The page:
In other words, it is not acceptable and it cannot be admitted that the appellant has been trialled and convicted in Portugal for the commission of the offence of use of forged documents, namely in a decision which revealed in the analysis of the facts regarding the attainment of such documents (allegedly subsumed by India in the offences of corruption and association) that the appellant was not involved in those fact. Furthermore, it cannot be admitted that her extradition is authorized in order to trial her for committing such act. Extradition process which brings in contact a variety of legal systems and different forms of legal classification and of behaviour punishments, but which does not allow going deeper in those laws, as well as in the evidence based upon which the requests for extradition were made requires a wider interoperation of the principle of ne bis idem.”

It is further observed:

“The Indian Union claims extradition of the appellants to trial her for the commission of an offence of criminal conspiracy. We consider that this offence has no correspondence in our legal and penal system and that it is not the object of an autonomous incrimination. As a matter of fact, it constitutes a from that could be classified as joint authorship;

…As a matter of fact, we consider that such arguments have no legal basis. Because the requesting state wants at any cost the

appellants extradition, it is clear that it is justifying its request by stating that criminal conspiracy as opposed to what the person to be extradited claims constitutes an autonomous incrimination.

However, careful analysis of the original version of article 120 B of the Indian Penal Code (included in the records, but attached herewith as documents no. 1 and which is incorrectly translated into Portuguese) allows one to conclude, with safety, that the type of

conspiracy described therein as being the conduct of someone who commits an offence associated with someone else (complicit), is not coincident with the incorporation of a stable organization, hierarchically defined and whose object is the commission of offences.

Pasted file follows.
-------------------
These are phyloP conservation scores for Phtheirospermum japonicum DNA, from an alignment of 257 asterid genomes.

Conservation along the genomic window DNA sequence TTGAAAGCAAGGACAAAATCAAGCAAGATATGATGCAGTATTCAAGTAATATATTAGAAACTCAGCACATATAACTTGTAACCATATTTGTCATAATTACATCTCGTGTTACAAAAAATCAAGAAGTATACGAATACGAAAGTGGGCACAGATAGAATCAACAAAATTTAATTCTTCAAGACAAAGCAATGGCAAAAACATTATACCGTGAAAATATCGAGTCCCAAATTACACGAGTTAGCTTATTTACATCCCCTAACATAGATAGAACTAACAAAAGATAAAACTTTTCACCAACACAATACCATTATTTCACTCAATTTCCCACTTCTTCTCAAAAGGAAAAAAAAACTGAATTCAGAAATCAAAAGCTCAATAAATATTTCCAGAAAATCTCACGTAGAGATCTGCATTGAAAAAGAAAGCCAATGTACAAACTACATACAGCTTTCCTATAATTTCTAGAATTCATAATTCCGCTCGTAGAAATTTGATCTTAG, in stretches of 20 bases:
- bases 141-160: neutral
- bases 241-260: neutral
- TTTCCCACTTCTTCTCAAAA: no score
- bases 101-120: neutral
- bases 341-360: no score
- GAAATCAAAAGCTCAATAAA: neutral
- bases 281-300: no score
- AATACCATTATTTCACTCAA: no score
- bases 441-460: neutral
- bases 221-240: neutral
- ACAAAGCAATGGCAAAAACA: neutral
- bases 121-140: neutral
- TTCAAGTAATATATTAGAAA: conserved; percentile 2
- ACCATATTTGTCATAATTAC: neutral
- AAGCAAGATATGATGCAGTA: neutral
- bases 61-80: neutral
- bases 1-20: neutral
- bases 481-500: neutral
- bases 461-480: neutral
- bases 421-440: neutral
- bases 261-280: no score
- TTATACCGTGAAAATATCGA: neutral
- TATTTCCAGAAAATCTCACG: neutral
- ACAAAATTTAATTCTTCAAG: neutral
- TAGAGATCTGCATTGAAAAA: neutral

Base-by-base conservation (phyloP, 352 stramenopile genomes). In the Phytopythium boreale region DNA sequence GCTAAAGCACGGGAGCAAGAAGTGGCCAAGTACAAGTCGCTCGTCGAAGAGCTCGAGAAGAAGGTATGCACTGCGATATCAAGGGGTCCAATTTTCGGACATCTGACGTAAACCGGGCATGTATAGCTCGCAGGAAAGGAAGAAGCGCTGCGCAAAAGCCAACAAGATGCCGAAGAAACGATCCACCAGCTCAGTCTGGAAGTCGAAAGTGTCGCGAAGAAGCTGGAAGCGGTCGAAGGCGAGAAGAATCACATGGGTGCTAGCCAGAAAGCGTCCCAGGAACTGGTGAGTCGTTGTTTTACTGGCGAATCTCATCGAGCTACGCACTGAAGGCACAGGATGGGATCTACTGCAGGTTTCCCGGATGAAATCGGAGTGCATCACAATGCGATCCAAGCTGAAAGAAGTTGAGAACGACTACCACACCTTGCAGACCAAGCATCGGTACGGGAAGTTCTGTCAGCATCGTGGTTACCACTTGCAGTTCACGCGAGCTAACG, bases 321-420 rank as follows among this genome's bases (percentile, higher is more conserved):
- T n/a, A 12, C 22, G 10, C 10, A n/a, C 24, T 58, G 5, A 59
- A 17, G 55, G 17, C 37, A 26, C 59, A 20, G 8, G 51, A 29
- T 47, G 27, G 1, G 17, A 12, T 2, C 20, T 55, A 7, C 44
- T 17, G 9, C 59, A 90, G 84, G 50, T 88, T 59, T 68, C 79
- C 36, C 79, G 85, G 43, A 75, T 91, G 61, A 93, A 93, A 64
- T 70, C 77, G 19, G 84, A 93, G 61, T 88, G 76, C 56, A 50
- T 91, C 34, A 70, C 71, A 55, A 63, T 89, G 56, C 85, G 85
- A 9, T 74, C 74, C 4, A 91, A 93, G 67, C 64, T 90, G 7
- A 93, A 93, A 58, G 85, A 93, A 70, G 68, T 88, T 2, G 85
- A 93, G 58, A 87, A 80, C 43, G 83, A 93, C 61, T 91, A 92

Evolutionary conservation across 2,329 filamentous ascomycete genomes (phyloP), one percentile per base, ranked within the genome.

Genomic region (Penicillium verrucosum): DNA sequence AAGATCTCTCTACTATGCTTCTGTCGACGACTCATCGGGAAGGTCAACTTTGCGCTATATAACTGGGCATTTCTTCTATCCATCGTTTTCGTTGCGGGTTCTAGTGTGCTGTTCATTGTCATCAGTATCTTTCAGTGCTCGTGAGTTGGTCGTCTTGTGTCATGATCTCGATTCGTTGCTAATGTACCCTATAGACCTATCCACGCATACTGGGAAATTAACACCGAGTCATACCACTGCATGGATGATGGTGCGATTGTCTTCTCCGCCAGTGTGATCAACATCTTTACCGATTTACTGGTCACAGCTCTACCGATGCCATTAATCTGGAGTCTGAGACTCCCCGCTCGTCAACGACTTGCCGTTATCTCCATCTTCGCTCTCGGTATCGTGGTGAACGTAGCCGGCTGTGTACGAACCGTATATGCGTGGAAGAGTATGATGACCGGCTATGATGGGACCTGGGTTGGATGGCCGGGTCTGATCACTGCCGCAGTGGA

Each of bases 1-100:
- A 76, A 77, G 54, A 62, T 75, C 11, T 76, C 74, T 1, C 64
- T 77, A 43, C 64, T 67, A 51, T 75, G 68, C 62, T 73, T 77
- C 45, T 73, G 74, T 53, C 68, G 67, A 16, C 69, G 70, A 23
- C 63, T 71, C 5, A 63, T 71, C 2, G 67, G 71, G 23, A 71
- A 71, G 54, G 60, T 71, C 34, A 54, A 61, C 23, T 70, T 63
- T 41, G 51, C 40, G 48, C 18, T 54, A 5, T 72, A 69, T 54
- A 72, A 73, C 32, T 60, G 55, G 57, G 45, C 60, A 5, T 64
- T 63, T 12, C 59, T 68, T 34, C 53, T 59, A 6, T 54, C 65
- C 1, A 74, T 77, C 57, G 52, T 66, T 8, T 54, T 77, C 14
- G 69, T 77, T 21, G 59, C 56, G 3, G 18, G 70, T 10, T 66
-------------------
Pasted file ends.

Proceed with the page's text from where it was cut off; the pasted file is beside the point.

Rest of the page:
…Given that our judiciary authorities are convinced that the question under consideration is the charge against the appellant regarding offence subsumable under an offences of

criminal association which does not correspond to the Indian charges.

…it is not up to the constitutional court to interpret and set out the meaning of any provisions contained in the Indian Penal Code and establish on a final basis the scope of criminal conspiracy, given that this would transcend the object of constitutional rules control.

Taking into consideration the reasons stated in the appealed decision, one cannot accept the argument that the appealed courts interpretation of article 31, no. 2 of law 144/99 of 31st August was in the sense that the judge is not obliged to substantiate and explain (in the decision to extradite someone claimed for the commission of offences which do no fall within the range of offences provided under our legal system) the reasons why the offence should be appealed decision, the appellant could not have raised this unconstitutionality based on the different of legal qualification of the offences that the was charged with by both legal systems in concurrence. As a matter of fact, the question under consideration is the charge with different offences, one should note that, besides the fact that this statement does not faithfully reproduce what is said in the summary decision, the two subsequent paragraphs demonstrate that the real problem does not involve the facts but rather the different legal classification thereof.” [* There are number of typographical errors and mistakes in construction of sentences and we did not correct the same and extracted as it is from the copy supplied.] 34

26. In the light of these findings and conclusions reached by the Constitutional Court at Lisbon and on a careful consideration of the entire matter and the facts placed before us, we are of the considered opinion that the appellant’s plea of double jeopardy is wholly untenable and unsustainable. This point is accordingly answered against the appellant.